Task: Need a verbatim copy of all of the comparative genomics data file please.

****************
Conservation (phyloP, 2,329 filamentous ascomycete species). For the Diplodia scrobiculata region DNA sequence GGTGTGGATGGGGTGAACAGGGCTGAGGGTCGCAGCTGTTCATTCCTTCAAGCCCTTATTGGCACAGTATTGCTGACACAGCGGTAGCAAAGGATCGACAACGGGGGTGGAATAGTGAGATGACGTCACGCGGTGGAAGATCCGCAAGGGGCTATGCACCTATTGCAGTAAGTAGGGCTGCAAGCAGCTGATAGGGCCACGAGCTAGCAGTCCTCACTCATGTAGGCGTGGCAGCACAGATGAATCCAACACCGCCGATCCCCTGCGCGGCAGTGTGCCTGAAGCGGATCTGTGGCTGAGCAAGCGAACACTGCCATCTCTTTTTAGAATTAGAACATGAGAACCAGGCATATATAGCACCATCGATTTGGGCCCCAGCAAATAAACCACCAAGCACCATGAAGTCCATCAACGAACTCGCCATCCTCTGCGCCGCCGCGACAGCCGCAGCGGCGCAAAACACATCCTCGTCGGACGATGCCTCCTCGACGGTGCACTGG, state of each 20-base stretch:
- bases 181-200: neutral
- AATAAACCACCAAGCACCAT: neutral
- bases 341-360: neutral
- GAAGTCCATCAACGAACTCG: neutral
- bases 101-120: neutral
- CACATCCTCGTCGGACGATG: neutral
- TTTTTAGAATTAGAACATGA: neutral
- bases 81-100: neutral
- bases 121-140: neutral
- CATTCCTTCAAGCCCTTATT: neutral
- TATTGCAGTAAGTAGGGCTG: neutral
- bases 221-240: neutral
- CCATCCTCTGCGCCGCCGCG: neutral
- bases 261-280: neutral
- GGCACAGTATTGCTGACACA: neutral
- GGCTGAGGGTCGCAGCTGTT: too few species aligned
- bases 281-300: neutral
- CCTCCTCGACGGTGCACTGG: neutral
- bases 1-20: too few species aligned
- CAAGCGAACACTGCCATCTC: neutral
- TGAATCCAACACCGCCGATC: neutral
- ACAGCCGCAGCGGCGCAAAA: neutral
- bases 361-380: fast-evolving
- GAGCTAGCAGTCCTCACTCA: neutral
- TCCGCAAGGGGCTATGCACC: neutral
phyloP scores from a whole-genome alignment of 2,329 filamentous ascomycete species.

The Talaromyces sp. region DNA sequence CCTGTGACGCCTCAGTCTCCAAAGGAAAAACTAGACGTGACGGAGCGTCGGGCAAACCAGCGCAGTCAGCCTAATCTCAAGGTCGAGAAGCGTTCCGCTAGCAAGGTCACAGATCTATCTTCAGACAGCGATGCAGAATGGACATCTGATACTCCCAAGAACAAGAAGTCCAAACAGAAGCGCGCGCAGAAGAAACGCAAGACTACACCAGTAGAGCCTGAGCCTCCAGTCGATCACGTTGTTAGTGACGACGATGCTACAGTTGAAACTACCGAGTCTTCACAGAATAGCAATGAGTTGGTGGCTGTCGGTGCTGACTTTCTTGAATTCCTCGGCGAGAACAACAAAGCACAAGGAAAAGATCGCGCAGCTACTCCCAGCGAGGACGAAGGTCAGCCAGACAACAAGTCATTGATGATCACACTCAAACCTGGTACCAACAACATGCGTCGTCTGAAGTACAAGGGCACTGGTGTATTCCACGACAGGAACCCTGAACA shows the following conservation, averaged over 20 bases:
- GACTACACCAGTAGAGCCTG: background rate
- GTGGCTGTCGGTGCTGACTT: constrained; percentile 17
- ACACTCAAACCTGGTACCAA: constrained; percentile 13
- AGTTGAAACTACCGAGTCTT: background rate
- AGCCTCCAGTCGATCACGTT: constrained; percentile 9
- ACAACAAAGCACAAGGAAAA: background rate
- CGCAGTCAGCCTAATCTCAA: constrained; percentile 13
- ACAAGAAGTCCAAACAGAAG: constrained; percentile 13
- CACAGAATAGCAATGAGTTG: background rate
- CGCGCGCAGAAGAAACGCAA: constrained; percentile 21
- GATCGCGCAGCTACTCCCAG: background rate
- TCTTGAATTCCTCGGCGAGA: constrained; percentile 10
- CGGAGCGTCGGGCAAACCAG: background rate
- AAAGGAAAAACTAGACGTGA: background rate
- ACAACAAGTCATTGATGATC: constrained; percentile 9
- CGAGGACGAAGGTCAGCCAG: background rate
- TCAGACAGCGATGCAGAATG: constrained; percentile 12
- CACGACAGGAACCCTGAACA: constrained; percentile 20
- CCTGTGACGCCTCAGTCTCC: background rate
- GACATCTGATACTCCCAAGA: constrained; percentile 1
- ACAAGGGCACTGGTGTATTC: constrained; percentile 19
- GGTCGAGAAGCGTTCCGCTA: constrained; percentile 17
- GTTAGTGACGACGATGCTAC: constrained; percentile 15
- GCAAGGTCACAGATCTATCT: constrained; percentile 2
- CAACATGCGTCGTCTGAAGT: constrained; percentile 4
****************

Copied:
Conservation (phyloP, 2,329 filamentous ascomycete species). For the Diplodia scrobiculata region DNA sequence GGTGTGGATGGGGTGAACAGGGCTGAGGGTCGCAGCTGTTCATTCCTTCAAGCCCTTATTGGCACAGTATTGCTGACACAGCGGTAGCAAAGGATCGACAACGGGGGTGGAATAGTGAGATGACGTCACGCGGTGGAAGATCCGCAAGGGGCTATGCACCTATTGCAGTAAGTAGGGCTGCAAGCAGCTGATAGGGCCACGAGCTAGCAGTCCTCACTCATGTAGGCGTGGCAGCACAGATGAATCCAACACCGCCGATCCCCTGCGCGGCAGTGTGCCTGAAGCGGATCTGTGGCTGAGCAAGCGAACACTGCCATCTCTTTTTAGAATTAGAACATGAGAACCAGGCATATATAGCACCATCGATTTGGGCCCCAGCAAATAAACCACCAAGCACCATGAAGTCCATCAACGAACTCGCCATCCTCTGCGCCGCCGCGACAGCCGCAGCGGCGCAAAACACATCCTCGTCGGACGATGCCTCCTCGACGGTGCACTGG, state of each 20-base stretch:
- bases 181-200: neutral
- AATAAACCACCAAGCACCAT: neutral
- bases 341-360: neutral
- GAAGTCCATCAACGAACTCG: neutral
- bases 101-120: neutral
- CACATCCTCGTCGGACGATG: neutral
- TTTTTAGAATTAGAACATGA: neutral
- bases 81-100: neutral
- bases 121-140: neutral
- CATTCCTTCAAGCCCTTATT: neutral
- TATTGCAGTAAGTAGGGCTG: neutral
- bases 221-240: neutral
- CCATCCTCTGCGCCGCCGCG: neutral
- bases 261-280: neutral
- GGCACAGTATTGCTGACACA: neutral
- GGCTGAGGGTCGCAGCTGTT: too few species aligned
- bases 281-300: neutral
- CCTCCTCGACGGTGCACTGG: neutral
- bases 1-20: too few species aligned
- CAAGCGAACACTGCCATCTC: neutral
- TGAATCCAACACCGCCGATC: neutral
- ACAGCCGCAGCGGCGCAAAA: neutral
- bases 361-380: fast-evolving
- GAGCTAGCAGTCCTCACTCA: neutral
- TCCGCAAGGGGCTATGCACC: neutral
phyloP scores from a whole-genome alignment of 2,329 filamentous ascomycete species.

The Talaromyces sp. region DNA sequence CCTGTGACGCCTCAGTCTCCAAAGGAAAAACTAGACGTGACGGAGCGTCGGGCAAACCAGCGCAGTCAGCCTAATCTCAAGGTCGAGAAGCGTTCCGCTAGCAAGGTCACAGATCTATCTTCAGACAGCGATGCAGAATGGACATCTGATACTCCCAAGAACAAGAAGTCCAAACAGAAGCGCGCGCAGAAGAAACGCAAGACTACACCAGTAGAGCCTGAGCCTCCAGTCGATCACGTTGTTAGTGACGACGATGCTACAGTTGAAACTACCGAGTCTTCACAGAATAGCAATGAGTTGGTGGCTGTCGGTGCTGACTTTCTTGAATTCCTCGGCGAGAACAACAAAGCACAAGGAAAAGATCGCGCAGCTACTCCCAGCGAGGACGAAGGTCAGCCAGACAACAAGTCATTGATGATCACACTCAAACCTGGTACCAACAACATGCGTCGTCTGAAGTACAAGGGCACTGGTGTATTCCACGACAGGAACCCTGAACA shows the following conservation, averaged over 20 bases:
- GACTACACCAGTAGAGCCTG: background rate
- GTGGCTGTCGGTGCTGACTT: constrained; percentile 17
- ACACTCAAACCTGGTACCAA: constrained; percentile 13
- AGTTGAAACTACCGAGTCTT: background rate
- AGCCTCCAGTCGATCACGTT: constrained; percentile 9
- ACAACAAAGCACAAGGAAAA: background rate
- CGCAGTCAGCCTAATCTCAA: constrained; percentile 13
- ACAAGAAGTCCAAACAGAAG: constrained; percentile 13
- CACAGAATAGCAATGAGTTG: background rate
- CGCGCGCAGAAGAAACGCAA: constrained; percentile 21
- GATCGCGCAGCTACTCCCAG: background rate
- TCTTGAATTCCTCGGCGAGA: constrained; percentile 10
- CGGAGCGTCGGGCAAACCAG: background rate
- AAAGGAAAAACTAGACGTGA: background rate
- ACAACAAGTCATTGATGATC: constrained; percentile 9
- CGAGGACGAAGGTCAGCCAG: background rate
- TCAGACAGCGATGCAGAATG: constrained; percentile 12
- CACGACAGGAACCCTGAACA: constrained; percentile 20
- CCTGTGACGCCTCAGTCTCC: background rate
- GACATCTGATACTCCCAAGA: constrained; percentile 1
- ACAAGGGCACTGGTGTATTC: constrained; percentile 19
- GGTCGAGAAGCGTTCCGCTA: constrained; percentile 17
- GTTAGTGACGACGATGCTAC: constrained; percentile 15
- GCAAGGTCACAGATCTATCT: constrained; percentile 2
- CAACATGCGTCGTCTGAAGT: constrained; percentile 4